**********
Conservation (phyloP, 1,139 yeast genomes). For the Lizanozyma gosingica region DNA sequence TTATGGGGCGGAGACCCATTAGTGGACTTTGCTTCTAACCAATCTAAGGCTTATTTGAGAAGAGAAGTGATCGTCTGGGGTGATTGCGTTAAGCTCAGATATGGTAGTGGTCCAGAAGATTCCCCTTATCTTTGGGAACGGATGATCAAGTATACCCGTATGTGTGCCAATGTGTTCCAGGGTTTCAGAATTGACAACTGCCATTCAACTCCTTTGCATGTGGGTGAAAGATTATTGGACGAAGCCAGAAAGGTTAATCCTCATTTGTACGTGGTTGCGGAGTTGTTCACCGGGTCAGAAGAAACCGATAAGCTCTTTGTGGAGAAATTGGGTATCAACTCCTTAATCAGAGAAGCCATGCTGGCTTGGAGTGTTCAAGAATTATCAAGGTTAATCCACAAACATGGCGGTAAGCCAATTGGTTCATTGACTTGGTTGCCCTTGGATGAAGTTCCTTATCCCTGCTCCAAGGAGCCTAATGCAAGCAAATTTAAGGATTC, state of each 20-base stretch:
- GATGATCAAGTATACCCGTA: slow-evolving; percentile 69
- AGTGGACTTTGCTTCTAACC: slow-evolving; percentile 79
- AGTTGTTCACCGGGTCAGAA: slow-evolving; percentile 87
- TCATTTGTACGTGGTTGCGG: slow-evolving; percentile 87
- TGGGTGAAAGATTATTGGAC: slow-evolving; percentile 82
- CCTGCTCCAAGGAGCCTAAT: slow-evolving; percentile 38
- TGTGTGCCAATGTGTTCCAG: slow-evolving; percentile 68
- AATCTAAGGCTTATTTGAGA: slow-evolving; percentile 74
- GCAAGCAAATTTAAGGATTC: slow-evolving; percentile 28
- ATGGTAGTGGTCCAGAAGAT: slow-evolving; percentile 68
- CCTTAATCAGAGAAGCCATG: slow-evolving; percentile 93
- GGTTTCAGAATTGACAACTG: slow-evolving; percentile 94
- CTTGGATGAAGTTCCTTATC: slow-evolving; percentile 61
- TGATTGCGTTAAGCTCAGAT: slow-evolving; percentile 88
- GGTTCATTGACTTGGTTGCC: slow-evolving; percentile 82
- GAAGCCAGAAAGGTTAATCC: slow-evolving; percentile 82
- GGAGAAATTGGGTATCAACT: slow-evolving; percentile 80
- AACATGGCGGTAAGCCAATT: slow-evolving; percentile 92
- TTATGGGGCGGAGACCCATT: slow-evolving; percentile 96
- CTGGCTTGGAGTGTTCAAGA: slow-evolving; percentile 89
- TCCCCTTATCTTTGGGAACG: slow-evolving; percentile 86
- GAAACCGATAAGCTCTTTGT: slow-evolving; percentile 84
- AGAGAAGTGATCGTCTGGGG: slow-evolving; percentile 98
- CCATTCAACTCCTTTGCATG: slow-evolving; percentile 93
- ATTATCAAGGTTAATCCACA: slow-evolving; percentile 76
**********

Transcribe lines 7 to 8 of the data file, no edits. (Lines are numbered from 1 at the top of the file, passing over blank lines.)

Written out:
- CCTGCTCCAAGGAGCCTAAT: slow-evolving; percentile 38
- TGTGTGCCAATGTGTTCCAG: slow-evolving; percentile 68